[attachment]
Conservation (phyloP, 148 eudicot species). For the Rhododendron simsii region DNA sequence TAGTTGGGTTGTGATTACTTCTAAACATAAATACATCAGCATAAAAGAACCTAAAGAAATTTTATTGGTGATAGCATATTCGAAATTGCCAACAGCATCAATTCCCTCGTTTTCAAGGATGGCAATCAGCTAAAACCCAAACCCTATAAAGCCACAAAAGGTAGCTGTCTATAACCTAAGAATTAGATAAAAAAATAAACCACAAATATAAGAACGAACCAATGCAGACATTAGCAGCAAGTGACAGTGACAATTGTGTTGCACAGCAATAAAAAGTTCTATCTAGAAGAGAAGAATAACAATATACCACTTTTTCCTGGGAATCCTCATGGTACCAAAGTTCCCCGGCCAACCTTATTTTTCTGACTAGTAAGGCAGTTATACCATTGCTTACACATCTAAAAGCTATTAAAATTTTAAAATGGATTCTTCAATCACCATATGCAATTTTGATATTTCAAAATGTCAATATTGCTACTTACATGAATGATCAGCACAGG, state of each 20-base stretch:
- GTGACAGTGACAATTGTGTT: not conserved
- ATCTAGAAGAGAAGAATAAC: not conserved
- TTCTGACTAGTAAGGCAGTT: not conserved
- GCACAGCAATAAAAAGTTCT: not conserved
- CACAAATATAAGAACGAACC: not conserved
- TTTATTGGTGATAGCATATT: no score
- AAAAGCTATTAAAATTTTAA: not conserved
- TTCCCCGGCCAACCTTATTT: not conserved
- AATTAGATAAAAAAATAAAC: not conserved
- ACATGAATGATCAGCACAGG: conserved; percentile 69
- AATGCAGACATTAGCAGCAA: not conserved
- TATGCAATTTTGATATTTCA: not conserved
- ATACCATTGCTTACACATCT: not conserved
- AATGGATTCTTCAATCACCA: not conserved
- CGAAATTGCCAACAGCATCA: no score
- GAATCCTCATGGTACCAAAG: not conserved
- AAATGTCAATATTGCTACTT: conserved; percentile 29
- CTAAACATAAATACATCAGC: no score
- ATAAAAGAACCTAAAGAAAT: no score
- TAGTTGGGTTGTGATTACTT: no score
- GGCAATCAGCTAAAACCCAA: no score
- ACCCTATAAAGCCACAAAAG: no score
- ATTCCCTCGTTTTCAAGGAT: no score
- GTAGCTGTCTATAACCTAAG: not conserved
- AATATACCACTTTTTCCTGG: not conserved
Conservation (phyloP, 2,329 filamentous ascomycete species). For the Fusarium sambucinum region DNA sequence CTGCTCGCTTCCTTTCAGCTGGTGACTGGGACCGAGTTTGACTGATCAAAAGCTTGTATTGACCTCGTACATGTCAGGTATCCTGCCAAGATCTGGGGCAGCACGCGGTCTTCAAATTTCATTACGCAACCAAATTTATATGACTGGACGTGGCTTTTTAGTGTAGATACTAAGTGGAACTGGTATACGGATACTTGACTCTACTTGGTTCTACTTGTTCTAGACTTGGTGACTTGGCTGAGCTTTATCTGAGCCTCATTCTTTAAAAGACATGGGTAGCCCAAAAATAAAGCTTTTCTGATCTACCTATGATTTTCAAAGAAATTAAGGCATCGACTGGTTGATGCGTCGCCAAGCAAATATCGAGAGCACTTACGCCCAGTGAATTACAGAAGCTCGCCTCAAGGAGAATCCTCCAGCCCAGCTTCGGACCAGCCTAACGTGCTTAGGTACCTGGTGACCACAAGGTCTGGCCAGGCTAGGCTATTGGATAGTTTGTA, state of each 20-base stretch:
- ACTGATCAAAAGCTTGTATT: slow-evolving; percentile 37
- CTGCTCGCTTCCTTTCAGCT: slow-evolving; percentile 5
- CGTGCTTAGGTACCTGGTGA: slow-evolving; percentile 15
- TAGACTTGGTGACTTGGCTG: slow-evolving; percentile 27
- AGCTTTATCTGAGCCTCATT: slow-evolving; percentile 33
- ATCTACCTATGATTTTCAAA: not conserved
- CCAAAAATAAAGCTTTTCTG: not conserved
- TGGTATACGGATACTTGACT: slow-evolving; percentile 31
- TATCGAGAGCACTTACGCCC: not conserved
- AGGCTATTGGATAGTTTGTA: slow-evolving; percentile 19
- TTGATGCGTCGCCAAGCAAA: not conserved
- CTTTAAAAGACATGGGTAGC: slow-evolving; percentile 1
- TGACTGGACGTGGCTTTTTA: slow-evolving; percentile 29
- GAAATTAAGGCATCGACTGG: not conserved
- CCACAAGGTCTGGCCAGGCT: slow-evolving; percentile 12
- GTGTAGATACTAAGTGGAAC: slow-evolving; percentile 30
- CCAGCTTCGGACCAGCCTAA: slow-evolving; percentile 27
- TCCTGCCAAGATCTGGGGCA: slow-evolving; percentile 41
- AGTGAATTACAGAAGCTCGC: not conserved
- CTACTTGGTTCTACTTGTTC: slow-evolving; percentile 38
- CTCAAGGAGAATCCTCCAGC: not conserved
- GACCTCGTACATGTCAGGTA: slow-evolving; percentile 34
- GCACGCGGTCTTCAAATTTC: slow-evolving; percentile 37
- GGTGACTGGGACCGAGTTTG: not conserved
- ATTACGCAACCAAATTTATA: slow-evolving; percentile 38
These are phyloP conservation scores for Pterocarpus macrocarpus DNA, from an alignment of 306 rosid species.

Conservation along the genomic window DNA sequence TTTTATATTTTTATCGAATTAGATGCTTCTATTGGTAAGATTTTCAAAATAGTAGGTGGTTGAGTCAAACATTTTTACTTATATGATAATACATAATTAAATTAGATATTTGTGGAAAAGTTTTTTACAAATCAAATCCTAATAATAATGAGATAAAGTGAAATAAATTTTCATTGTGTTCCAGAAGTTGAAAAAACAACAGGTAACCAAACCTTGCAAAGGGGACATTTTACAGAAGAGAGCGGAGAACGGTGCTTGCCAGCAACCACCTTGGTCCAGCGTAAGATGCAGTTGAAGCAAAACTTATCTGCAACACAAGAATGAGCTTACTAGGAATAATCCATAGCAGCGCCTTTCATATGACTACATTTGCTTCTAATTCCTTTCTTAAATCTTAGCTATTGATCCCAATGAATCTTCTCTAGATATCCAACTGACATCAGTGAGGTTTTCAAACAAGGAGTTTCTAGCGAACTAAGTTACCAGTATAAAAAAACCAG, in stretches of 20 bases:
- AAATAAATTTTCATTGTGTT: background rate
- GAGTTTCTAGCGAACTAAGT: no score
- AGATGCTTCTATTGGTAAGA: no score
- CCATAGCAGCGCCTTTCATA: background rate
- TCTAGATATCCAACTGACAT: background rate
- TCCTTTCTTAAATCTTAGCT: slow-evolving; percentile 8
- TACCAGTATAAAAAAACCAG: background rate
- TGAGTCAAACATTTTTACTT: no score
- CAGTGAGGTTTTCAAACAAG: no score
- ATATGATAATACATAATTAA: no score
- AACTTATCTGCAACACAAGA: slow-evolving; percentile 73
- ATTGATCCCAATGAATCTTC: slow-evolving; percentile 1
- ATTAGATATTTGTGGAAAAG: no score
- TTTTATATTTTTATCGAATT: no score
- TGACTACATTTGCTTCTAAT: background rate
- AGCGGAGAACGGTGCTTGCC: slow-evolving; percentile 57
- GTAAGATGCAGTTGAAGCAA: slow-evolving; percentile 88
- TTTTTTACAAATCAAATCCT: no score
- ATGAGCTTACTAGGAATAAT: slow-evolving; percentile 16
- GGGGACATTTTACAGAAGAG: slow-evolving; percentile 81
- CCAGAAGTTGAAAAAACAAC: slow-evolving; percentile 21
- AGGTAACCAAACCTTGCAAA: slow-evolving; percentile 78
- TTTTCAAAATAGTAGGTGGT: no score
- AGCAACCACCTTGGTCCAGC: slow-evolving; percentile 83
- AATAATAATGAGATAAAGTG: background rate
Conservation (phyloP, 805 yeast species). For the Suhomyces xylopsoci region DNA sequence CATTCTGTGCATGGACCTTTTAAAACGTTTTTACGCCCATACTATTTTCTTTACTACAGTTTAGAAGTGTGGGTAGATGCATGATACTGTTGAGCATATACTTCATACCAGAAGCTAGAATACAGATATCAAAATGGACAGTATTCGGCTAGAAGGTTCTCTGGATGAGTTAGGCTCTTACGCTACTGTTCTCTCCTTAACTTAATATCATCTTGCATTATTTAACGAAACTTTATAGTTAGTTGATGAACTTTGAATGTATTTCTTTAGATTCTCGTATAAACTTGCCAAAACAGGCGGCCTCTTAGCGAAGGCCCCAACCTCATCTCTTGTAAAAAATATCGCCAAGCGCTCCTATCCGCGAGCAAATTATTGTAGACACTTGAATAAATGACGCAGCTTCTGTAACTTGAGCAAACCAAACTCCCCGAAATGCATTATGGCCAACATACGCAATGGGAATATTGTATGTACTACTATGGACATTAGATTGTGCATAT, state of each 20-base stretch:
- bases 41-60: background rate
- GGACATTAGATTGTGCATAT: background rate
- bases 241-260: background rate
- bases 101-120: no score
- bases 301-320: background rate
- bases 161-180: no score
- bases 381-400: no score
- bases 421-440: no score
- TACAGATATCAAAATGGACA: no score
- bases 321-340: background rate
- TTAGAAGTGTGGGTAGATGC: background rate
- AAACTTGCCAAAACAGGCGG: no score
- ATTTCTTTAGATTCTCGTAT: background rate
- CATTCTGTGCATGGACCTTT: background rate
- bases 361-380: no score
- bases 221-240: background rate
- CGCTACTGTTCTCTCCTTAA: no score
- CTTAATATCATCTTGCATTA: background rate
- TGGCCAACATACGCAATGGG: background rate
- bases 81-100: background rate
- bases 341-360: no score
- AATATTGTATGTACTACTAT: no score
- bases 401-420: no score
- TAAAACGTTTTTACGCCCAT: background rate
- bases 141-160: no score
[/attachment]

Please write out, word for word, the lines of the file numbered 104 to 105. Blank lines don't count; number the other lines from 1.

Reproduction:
- TAAAACGTTTTTACGCCCAT: background rate
- bases 141-160: no score